Sometime between the moment my son covered his eyes at the sight of a waterlogged corpse missing an eyeball, and when he woke the entire house with a night terror at 1 a.m., I began wondering if I’d made a terrible mistake.
It had been months since he first asked when he’d be allowed to watch Jaws. I still can’t explain where he got the itch for a 1975 horror film about a homicidal shark set in a fictional beach town that looks suspiciously like Martha’s Vineyard. But he’d kept after me enough that I’d asked other parents about whether they’d let a 7-year-old see it. I don’t think any of them said yes.
But one Saturday afternoon in July, after many more requests and with nothing else to do, I opened a binder of DVDs, popped in Jaws, and sat next to my son for the next two hours and four minutes.
I would’ve been a hypocrite to deny him: I love the movie, and thirtysomething years ago I was an elementary schooler at the video store, persuading my parents to take home the VHS cassette with a tombstone-looking shark on the case. It wasn’t rated R, so they didn’t fuss. (I’ve questioned my parents’ methods a lot over the years, but here, I found myself following their example without hesitation.)
Many parents worry about indecencies in the media our kids consume — the brazen profanity on a Spotify playlist, fatalities in a video game, terror in a PG movie (before the invention of the PG-13 horror movie) — out of some vague fear that we might ruin them forever. My rebuttal: Hey, we found that kind of stuff when we were young too, and we’re basically OK now, right? What’s to say we can’t hold our kids’ hands while they push the envelope, and let them delight in transgression? Maybe in doing so, the high-strung parents among us can relax a little.
At least I thought it was that simple, until I spoke with Alan Kazdin, a psychology professor at Yale University. It turns out my son is in the age range — roughly 5 to 7 years old — when monster and bogeyman fears are at their highest. Such worries are normal and temporary, Kazdin says, adding, “There aren’t too many 40-year-olds who say, ‘I can’t sleep in the dark because there’s something under the bed.’”
But individual identity complicates my approach. My son has more of an inhibitory than an excitatory temperament, to use Kazdin’s terminology. Essentially, this means he’s more introverted than extroverted, more likely to have greater reactions to things that provoke anxiety, and more vulnerable to having irrational fears stick around longer. “For [inhibitory] children, I would be more hesitant to test their limits,” Kazdin says.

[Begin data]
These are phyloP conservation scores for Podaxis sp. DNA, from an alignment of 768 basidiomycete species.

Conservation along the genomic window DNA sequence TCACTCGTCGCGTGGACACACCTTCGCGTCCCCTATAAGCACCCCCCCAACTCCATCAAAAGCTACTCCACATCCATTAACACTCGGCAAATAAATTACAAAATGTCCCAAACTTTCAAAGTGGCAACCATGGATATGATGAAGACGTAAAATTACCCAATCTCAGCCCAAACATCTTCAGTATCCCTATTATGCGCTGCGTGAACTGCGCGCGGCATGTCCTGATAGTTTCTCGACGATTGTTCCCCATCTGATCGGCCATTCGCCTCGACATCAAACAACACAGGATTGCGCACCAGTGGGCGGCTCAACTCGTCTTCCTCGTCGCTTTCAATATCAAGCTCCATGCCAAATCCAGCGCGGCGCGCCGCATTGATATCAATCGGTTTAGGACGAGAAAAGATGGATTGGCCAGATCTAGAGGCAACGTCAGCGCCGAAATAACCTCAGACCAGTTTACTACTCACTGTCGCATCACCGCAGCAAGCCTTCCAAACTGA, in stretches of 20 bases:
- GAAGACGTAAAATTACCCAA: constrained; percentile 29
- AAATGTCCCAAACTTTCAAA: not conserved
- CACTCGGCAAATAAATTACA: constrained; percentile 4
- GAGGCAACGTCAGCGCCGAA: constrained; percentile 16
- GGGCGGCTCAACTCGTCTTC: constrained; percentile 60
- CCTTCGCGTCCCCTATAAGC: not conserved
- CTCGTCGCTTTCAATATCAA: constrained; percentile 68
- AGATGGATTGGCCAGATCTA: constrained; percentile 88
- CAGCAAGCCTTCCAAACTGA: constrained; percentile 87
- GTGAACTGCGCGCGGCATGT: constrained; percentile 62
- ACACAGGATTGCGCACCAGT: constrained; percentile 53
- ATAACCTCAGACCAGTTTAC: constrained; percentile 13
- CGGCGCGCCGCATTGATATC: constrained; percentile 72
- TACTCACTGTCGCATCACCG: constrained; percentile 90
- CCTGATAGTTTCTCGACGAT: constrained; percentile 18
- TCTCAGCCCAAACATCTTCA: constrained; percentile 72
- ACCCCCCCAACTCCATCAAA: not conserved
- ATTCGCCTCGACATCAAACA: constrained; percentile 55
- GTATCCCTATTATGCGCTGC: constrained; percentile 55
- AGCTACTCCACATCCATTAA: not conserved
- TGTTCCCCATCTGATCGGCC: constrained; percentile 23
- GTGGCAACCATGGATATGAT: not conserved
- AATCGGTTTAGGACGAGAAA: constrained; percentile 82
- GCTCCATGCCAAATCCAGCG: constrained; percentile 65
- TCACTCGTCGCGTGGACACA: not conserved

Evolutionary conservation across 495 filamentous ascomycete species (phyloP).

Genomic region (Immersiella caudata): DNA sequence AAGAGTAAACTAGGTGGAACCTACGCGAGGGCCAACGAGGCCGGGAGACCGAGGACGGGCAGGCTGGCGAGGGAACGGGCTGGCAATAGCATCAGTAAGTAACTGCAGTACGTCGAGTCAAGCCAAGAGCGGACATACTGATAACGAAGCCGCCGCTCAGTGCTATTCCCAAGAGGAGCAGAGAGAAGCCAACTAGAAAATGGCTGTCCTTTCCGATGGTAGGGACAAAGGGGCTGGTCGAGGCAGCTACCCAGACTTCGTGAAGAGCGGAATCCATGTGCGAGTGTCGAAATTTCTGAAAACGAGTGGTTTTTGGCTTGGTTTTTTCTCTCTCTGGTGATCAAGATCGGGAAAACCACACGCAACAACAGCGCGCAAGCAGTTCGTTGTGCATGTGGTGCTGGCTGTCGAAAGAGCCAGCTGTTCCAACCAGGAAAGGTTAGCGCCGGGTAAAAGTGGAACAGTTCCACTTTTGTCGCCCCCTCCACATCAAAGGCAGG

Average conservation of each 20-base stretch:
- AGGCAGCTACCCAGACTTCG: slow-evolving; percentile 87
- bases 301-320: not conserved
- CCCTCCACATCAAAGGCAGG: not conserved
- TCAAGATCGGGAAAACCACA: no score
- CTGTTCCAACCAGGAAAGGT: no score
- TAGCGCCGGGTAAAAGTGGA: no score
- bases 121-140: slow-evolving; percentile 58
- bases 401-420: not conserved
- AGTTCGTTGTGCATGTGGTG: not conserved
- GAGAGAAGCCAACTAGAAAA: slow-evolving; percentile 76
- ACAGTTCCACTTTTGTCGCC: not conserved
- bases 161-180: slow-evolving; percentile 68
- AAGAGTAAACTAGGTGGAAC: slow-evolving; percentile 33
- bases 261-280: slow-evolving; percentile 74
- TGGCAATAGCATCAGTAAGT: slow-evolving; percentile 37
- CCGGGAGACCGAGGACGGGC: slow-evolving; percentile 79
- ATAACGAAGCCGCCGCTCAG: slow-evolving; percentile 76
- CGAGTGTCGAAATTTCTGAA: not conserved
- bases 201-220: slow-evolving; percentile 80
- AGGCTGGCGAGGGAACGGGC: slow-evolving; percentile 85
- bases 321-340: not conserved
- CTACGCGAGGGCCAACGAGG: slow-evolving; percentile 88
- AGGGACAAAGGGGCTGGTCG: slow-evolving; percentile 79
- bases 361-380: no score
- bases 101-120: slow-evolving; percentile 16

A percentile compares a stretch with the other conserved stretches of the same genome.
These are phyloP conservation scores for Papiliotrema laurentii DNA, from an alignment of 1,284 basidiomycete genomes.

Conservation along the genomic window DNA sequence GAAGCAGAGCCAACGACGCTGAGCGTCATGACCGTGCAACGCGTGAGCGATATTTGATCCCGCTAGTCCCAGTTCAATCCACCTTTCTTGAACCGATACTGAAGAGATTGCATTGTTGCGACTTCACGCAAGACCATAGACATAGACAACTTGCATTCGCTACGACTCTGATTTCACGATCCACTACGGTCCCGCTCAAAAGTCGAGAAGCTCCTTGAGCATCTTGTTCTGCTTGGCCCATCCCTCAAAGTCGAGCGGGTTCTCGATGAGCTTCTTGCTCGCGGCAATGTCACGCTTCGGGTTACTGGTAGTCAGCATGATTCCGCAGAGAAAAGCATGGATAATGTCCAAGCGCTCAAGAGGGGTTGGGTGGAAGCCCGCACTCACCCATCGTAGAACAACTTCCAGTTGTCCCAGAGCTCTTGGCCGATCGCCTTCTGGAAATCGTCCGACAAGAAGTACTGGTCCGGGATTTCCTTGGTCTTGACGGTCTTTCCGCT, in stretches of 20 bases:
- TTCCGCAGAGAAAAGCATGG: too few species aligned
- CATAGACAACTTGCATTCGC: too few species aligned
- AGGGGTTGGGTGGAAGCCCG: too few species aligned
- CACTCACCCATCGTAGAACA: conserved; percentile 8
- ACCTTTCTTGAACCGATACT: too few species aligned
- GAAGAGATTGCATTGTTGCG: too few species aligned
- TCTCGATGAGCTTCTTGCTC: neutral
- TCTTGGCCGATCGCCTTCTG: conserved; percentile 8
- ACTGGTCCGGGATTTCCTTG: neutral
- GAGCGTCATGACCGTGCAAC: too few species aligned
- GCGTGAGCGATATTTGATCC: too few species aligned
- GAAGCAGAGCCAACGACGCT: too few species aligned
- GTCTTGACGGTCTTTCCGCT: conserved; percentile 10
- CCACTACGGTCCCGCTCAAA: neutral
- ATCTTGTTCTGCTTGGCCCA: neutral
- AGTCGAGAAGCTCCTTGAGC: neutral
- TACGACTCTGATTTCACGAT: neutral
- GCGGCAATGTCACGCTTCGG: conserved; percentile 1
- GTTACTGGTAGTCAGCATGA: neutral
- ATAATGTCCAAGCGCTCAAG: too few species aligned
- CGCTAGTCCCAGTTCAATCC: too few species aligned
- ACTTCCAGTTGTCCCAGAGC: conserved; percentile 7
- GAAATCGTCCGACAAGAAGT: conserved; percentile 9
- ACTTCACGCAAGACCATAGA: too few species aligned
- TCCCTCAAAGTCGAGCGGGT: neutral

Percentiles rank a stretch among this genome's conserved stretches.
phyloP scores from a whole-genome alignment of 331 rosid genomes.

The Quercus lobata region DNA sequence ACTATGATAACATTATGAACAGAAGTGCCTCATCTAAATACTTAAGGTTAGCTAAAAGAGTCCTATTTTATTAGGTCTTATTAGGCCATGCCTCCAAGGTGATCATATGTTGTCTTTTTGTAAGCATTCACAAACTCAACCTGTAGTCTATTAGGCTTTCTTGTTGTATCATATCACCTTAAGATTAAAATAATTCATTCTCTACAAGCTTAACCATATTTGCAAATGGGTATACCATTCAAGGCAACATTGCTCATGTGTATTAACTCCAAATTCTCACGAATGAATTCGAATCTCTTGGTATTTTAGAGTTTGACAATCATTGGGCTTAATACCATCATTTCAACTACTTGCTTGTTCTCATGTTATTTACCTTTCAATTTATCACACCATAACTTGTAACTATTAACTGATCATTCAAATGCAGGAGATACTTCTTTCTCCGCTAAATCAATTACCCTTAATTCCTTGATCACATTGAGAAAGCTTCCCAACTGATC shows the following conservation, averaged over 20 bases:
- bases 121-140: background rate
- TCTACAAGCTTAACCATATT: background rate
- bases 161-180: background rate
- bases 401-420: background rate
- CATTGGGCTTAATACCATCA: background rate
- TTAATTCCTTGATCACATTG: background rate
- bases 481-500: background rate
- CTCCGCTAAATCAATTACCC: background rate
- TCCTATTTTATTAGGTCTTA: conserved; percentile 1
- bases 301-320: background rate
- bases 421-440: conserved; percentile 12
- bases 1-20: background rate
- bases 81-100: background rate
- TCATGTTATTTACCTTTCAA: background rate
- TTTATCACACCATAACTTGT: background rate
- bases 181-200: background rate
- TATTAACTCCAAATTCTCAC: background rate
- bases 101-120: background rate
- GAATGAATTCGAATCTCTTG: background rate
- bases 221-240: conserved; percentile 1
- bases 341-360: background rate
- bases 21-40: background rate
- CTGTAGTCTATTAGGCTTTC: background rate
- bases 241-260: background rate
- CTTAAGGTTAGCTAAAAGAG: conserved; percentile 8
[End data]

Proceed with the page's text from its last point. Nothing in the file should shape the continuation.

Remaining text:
Hearing this, I remembered the 5-year-old me freaking out at the library phantasm near the start of Ghostbusters, and I silently acknowledged that I might have misread whether my son was really ready. A sign that Jaws might have been too intense: that night terror.
But Kazdin acknowledges a brutal truth of our modern technological age. “There’s no limit on what a child can be exposed to, and a parent, in fact, can’t control it very well.” Most children in the United States acquire their first smartphone before their 12th birthday. “Once a child gets that, it’s all over — you have access to everything,” Kazdin says, alluding to children who easily bypass parental controls intended to block profanity, violence, and pornography.
Off-screen, grim realities — the psychic toll of active shooter drills, the pandemic, the wildfire smoke that compelled me to talk with my kids about the ill planet they’ll inherit — intrude with regularity and without permission. By comparison, a mechanical shark chewing on a beer-chugging, blood-gushing fisherman seems quaint. (Scary movies might even help in tough times: One study suggests horror movie aficionados were less overwhelmed during the early days of COVID-19.)
But living with calamity isn’t license to show your kindergartner The Texas Chainsaw Massacre. If you’re going to push your kids’ limits, Kazdin says, first ask yourself: Are you doing this for you, or are you doing this for your child? Then, start with low doses and less intensity, ideally without violence. (Before Jaws, I’d seen my son handle The Empire Strikes Back, Rocky IV, and other PG movies well enough.) And even if it’s hard to find where to draw the line, remember that it exists. No matter how many times he’s asked since seeing the iconic Scream mask at CVS, my son is not watching that movie anytime soon.
As for Jaws, he was gleefully scared. Combined, we’ve watched the movie and some of its sequels at least five times. At his initiative, we’ve also seen bits and pieces of documentaries on bull sharks and hammerheads, and the great whites off Cape Cod, and he’s heard me blab about why sharks prefer to seek their calories from seals rather than swimmers.
One day, as I scrambled off to work, my neighbor, a mother of four apparently well-adjusted young adults, waited with my kids for a late bus. When she saw my son’s Jaws shirt, she said, “I think Abby was about your age the first time she watched that.”
Whether or not I’d made the right decision, at least I was in good company.
Jeff Harder is a writer based in Connecticut. Send comments to firstname.lastname@example.org.